ENG 101 – Introduction to College Writing

Monday – Friday
1:30 p.m. – 4:30 p.m
Wesley Jacques

The focus for the writing and reading varies from section to section, permitting students to follow special interests and explore new material. All sections introduce students to some college-level literacy practices. The topic for each of the sections will be announced before the date of course selections and sent to all entering students during the summer. Recent topics have included popular culture, London, multicultural lives, the environment and rebellion and authority.

FNMS 244 – Visualizing Cultural Data

Monday – Friday
1:30 p.m. – 4:30 p.m
Josh Stenger

This is a project-based, hands-on introductory course for anyone with an interest in data visualization and information design. No prior experience with design, data science, or programming is necessary. Students will learn to collect, prepare, and analyze data, and will use entry-level tools to build visualizations that produce meaningful insights. Projects will include designing an information dashboard, a narrative infographic, an interactive map, and a multi-panel interactive visual story. Students will learn to combine creative, critical, and computational thinking in ways that will strengthen their information fluency and digital literacy skills, skills that are increasingly important to academic success and professional pursuits alike.

HISP 150 – Intermediate Spanish

Monday – Friday
9:00 a.m. – 12:00 p.m.
Monsterrat Pérez-Torbio

This intensive one-semester course provides further development and practice of all language skills. Comprehensive grammar review, with activities designed to enhance the fundamental skills: listening, speaking, reading, writing and cultural awareness. Four class meetings per week.

HISP 325/WGS 326 – Queer Politics and Hispanisms

Monday – Friday
1:30 p.m. – 4:30 p.m
Monsterrat Pérez-Torbio

This course will provide a framework to study the historical and theoretical foundations of queer theory and queer activism. We will explore how queer theory problematizes stable identities in Latin American, Latin@ and Iberian cultures. We will discuss what happens when people challenge or refuse normativized sexuality and gender categories and look at how queer citizens are caught within the processes of nationalism, neocolonialism, globalization and neoliberalism. We will start the semester reading canonical texts by Michel Foucault, Teresa de Lauretis, Eve Sedgwick, Judith Butler, Gayle Rubin, Judith Halberstam or Gloria Anzaldúa that will help us understand the interdisciplinary scholarship that we will explore during the second half of the semester. The second part of the course will address the question of queerness by analyzing literature, film and cultural products focusing primarily on explicit representation of LGBTQ characters and communities in Latin American, Latin@ and Iberian cultures.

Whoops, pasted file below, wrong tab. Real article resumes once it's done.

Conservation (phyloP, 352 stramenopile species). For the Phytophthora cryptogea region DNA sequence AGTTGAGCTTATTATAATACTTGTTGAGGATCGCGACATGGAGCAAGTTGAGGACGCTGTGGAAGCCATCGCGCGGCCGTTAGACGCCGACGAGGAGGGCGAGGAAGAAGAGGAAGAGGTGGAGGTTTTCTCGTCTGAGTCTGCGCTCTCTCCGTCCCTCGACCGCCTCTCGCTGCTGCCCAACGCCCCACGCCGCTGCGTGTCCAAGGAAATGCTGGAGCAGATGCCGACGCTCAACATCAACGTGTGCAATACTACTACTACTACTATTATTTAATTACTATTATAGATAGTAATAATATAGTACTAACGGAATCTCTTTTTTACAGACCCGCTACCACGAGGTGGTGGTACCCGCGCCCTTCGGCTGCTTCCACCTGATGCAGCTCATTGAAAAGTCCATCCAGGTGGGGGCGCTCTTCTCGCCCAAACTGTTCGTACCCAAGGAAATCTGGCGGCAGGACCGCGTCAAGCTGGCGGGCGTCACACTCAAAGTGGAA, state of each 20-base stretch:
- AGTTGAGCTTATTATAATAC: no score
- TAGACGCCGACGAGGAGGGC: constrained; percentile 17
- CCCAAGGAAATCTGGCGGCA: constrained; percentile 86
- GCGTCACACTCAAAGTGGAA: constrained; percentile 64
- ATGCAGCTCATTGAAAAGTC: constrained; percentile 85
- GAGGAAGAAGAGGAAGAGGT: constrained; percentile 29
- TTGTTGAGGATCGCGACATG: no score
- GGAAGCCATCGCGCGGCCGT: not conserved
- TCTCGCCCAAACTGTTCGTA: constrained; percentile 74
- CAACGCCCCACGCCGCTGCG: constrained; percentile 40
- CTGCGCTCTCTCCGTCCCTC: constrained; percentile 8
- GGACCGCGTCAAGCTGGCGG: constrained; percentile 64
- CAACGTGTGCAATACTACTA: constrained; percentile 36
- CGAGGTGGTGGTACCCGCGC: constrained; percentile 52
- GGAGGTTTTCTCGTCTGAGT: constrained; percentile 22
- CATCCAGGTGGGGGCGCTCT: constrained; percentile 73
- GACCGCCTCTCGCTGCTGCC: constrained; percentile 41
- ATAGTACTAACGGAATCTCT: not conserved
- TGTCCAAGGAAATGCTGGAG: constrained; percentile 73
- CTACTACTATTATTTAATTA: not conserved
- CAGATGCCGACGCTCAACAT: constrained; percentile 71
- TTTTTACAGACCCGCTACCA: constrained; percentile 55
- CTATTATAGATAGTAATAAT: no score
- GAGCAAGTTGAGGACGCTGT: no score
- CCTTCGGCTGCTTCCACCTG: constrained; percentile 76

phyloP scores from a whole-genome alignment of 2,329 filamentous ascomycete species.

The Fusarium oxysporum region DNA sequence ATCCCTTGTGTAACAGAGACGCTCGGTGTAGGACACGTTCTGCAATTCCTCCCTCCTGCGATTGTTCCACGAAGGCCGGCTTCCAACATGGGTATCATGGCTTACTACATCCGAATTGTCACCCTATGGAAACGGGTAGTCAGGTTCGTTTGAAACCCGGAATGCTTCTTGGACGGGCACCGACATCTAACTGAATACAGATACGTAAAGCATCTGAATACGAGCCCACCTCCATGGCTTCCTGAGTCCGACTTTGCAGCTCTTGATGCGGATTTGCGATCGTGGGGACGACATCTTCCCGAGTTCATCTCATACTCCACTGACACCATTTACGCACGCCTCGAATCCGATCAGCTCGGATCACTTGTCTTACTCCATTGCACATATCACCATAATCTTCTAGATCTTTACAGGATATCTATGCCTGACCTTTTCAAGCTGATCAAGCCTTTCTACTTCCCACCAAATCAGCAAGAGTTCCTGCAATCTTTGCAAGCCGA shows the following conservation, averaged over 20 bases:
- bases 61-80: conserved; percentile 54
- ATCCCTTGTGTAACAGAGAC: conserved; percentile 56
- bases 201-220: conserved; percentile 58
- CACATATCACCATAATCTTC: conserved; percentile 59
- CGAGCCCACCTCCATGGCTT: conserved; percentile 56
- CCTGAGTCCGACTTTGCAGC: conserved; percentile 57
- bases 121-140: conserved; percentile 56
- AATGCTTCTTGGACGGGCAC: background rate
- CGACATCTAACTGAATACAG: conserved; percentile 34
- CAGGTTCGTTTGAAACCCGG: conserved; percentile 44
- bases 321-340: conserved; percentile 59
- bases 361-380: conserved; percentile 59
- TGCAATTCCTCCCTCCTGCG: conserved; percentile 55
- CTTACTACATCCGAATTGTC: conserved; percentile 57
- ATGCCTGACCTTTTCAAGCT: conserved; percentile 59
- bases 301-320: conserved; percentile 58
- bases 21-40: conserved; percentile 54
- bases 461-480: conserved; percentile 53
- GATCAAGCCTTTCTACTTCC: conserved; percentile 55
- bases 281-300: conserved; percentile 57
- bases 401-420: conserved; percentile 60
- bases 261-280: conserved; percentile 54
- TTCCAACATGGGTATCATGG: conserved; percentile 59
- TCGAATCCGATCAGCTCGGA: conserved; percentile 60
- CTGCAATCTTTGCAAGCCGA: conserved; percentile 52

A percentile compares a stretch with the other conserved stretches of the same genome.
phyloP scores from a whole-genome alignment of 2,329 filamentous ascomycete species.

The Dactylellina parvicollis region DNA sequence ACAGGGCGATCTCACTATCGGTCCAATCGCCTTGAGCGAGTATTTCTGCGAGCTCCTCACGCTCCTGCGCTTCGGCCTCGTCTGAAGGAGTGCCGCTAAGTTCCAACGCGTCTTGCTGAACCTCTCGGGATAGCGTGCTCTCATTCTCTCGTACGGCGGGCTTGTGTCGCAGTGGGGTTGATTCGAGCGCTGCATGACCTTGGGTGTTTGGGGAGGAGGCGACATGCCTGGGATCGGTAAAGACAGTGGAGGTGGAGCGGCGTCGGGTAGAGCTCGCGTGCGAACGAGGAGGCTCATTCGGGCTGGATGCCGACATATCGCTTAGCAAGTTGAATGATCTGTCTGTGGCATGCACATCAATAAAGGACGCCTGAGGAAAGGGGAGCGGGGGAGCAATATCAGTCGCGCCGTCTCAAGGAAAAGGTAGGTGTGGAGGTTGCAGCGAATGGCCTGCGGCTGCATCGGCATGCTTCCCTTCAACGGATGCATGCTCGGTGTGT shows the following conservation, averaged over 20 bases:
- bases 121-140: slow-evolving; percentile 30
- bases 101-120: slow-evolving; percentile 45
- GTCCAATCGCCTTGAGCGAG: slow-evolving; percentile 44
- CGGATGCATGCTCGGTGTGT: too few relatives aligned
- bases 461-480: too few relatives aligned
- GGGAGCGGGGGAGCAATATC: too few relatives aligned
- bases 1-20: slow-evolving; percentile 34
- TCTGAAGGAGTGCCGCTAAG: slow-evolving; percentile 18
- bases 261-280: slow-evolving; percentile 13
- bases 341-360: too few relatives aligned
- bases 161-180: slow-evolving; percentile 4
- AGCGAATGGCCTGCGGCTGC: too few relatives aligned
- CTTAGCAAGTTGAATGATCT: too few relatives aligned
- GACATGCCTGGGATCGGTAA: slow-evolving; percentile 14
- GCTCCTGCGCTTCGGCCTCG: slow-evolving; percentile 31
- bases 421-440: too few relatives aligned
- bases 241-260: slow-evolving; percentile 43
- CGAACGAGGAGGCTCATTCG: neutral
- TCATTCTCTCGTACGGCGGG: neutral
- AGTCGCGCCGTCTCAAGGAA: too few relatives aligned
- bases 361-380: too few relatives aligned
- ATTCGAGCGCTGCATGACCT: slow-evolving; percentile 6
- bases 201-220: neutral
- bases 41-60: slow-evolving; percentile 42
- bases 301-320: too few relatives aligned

HIST 131 – Modern East Asia

Monday – Friday
9:00 a.m. – 12:00 p.m.
Shenglan Li

This course is an introduction to East Asian history from 1600 to the present. It surveys the integrated developments of China, Japan, and Korea from imperial states to modern nations. Thematically, the course covers changes of political regimes, the search for modernity, wars, imperialism and colonialism, nationalism and socialism, and socio-economic transformations. Attention is also given to everyday experiences, gender relations, philosophies and religions, and popular cultures. Throughout the course, we will rethink the conceptions and significance of terms such as “modern,” “East Asia,” and “nation.”